Ilkhanate

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Ilkhanate
Origins
The Ilkhante is a khanate founded by Halagu Khan, a grandson of Genghis Khan. Ilkhanate is
centered in Persia and includes Iran, Iraq, Afghanistan, Turkmenistan, Armenia, Azerbaijan, Georgia,
Turkey, and Pakistan. Hulego and his successors ruled Ilkhanate for about 100 years. They started off as
Shamanists, and then became Buddhists, and eventually Muslims. The Chagatai Khanate and the Golden
Horde threatened the Ilkhanate from expanding westward.
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Halagu Khan
Ilkhanate Map
Major Events and Culture
The Ilkhanate drew upon the different customs and ideas of its conquered peoples to make many
cultural and artistic innovations and achievements. Literature became increasingly important in Ilkhanate
culture. New and revised religious texts were made, motifs and other literary terms were integrated into
poetry, and new forms and mediums of writing were invented. Some other forms of decorative arts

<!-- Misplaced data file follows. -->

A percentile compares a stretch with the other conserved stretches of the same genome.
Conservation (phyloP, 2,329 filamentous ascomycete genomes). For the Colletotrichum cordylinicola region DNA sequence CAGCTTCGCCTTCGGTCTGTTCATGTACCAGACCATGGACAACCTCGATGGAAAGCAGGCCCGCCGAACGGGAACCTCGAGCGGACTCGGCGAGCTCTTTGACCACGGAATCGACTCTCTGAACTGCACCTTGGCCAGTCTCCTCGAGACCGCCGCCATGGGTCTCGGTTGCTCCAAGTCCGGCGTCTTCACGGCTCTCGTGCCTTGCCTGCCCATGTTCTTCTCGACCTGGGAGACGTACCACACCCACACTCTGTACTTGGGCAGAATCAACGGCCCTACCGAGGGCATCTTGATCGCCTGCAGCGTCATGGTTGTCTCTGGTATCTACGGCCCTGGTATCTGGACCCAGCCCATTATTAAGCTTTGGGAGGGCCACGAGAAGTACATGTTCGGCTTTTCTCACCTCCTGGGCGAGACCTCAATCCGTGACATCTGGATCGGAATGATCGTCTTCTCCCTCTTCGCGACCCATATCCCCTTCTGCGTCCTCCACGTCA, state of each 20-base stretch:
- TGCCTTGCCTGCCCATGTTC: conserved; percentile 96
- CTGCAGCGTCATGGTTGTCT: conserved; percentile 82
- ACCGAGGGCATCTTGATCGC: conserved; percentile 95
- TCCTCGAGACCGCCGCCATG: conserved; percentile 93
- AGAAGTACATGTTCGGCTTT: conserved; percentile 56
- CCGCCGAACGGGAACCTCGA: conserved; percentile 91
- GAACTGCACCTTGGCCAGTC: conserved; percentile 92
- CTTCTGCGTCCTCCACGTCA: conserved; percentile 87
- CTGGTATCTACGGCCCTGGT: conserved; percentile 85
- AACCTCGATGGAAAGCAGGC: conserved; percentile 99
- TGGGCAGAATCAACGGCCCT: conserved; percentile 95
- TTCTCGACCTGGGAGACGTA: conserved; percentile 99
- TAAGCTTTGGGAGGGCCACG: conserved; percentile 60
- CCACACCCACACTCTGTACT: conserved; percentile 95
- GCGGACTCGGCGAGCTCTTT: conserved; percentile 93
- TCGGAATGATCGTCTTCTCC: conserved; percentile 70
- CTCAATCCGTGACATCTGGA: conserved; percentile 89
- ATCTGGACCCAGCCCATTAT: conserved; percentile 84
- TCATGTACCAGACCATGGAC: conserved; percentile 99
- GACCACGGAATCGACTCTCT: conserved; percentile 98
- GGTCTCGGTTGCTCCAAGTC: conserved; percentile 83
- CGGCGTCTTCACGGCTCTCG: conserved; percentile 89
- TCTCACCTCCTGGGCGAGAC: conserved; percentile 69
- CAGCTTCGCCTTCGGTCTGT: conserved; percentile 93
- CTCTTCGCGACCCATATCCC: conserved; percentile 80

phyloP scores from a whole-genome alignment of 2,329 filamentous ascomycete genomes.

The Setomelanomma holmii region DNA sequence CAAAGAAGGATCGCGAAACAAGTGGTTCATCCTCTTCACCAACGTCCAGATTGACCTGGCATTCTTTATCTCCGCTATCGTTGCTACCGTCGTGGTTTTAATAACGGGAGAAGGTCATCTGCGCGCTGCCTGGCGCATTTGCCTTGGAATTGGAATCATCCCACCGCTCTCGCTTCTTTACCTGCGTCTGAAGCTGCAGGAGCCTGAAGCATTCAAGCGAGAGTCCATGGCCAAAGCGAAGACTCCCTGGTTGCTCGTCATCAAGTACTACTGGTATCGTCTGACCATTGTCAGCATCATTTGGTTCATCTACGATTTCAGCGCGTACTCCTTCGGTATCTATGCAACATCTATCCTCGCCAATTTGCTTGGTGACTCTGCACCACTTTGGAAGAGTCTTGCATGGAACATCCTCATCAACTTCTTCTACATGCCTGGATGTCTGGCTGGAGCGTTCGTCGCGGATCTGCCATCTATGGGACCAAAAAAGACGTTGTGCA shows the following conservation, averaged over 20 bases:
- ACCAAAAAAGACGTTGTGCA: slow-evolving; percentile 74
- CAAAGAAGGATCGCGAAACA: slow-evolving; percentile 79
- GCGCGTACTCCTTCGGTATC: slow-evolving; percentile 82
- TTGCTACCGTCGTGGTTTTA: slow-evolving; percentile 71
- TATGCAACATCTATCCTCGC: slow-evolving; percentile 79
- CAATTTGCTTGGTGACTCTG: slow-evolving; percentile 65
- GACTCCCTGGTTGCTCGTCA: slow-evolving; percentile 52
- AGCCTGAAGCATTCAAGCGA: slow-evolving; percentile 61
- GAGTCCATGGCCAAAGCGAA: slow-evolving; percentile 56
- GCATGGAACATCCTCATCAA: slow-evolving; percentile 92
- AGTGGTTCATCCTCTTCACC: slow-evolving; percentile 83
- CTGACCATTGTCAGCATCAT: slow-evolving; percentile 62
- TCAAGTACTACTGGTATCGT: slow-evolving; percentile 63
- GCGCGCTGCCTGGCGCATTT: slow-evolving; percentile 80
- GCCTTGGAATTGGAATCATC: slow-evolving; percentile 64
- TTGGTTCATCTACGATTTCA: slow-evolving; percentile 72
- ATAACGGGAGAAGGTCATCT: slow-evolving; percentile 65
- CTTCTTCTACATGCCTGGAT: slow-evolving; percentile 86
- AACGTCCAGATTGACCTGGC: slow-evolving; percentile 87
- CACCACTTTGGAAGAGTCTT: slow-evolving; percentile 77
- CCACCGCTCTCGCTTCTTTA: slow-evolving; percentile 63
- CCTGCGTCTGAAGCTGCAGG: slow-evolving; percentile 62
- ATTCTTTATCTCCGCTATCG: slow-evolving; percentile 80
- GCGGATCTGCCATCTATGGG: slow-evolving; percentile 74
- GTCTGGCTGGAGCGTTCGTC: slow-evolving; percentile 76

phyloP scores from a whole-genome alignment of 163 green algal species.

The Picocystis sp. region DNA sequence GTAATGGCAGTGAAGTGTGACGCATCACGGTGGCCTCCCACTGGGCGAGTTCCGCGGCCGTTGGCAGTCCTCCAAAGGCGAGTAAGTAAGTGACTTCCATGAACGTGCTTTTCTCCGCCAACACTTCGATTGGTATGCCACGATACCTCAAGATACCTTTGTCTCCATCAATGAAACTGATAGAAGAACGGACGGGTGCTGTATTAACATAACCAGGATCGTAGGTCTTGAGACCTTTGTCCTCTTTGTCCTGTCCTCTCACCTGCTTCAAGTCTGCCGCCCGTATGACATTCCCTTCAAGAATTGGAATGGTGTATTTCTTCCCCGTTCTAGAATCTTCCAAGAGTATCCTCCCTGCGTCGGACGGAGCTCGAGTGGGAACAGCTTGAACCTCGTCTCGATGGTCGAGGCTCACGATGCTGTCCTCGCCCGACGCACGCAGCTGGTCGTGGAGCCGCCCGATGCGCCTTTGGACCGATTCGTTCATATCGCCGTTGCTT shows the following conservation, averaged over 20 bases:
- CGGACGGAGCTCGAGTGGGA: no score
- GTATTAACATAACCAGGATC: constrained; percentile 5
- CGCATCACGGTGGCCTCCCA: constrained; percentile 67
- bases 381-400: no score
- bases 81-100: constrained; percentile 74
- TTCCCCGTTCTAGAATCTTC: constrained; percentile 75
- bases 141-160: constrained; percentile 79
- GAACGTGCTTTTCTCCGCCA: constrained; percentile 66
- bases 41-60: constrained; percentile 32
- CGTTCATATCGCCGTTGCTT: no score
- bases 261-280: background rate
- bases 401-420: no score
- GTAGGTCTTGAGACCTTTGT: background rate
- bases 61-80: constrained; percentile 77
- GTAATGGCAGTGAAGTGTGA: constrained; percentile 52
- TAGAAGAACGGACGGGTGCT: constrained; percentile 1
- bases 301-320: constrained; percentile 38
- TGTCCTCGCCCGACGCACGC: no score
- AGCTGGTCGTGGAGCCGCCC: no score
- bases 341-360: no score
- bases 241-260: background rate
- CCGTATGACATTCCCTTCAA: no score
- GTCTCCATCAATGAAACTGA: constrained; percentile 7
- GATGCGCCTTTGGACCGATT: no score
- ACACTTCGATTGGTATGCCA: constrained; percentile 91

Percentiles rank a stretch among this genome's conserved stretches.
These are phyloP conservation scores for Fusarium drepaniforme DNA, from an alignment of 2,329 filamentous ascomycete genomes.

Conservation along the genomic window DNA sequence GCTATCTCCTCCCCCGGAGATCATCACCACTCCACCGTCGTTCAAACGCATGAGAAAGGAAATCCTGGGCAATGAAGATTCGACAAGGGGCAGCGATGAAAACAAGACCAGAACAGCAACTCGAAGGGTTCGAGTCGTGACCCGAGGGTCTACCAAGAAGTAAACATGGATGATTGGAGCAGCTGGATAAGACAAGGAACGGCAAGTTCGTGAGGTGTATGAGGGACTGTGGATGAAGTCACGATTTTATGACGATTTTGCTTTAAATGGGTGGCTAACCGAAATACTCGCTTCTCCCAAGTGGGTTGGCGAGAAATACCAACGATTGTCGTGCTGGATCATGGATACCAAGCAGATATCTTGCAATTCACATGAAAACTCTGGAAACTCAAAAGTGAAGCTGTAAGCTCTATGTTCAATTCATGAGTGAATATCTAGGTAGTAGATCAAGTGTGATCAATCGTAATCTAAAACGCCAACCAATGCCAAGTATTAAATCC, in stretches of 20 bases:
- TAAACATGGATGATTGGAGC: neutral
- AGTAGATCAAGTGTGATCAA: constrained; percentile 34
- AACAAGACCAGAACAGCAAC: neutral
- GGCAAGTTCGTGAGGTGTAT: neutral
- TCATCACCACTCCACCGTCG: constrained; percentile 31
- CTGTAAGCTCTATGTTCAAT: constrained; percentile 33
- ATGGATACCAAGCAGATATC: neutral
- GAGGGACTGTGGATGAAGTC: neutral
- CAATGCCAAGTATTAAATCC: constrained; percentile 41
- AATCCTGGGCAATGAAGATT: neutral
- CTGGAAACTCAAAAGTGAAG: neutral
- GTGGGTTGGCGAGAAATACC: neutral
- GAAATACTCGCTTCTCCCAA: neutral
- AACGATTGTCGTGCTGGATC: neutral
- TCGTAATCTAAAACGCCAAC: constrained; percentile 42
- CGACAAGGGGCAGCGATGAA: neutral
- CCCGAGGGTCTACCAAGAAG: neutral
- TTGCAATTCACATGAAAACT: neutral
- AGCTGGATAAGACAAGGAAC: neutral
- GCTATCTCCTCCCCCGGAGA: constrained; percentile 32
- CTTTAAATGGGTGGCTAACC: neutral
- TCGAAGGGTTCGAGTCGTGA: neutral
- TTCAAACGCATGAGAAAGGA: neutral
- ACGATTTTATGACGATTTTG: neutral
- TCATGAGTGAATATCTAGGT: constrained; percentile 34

include textiles, pottery, metalwork, and jewelry.
The people of the Ilkhanate were also good builders, and over time many religious temples and
mosques were built. Some famous pieces of architecture include the summer palace at Takht-i Sulayman
and the Tomb of Uljaytu. The first rulers of the Ilkhanate increasingly adopted Buddhism, causing tension
between them and their mostly Muslim population. Future rulers of the Ilkhante converted to Islam and
made it the official state religion starting with the seventh ruler, Mahmud Ghazan.
Decline
After Abu Sa'id's (an Ilkhanate ruler) death, the Ilkhanate rapidly began to decline and fall. The
Ilkhanate split up into several states who were always at war with each other. They Jalayirids were the
most important successor state. The emergence of the Ilkhanate had an important historical impact in the
Middle Eastern region. The establishment of the unified Mongol Empire had significantly eased trade and
commerce across Asia, which continued between the Ilkhante and the Yuan Dynasty. Hulagu's conquests
had also opened Iran to Chinese influence from the east, and ultimately led to the development of modern
Iran.
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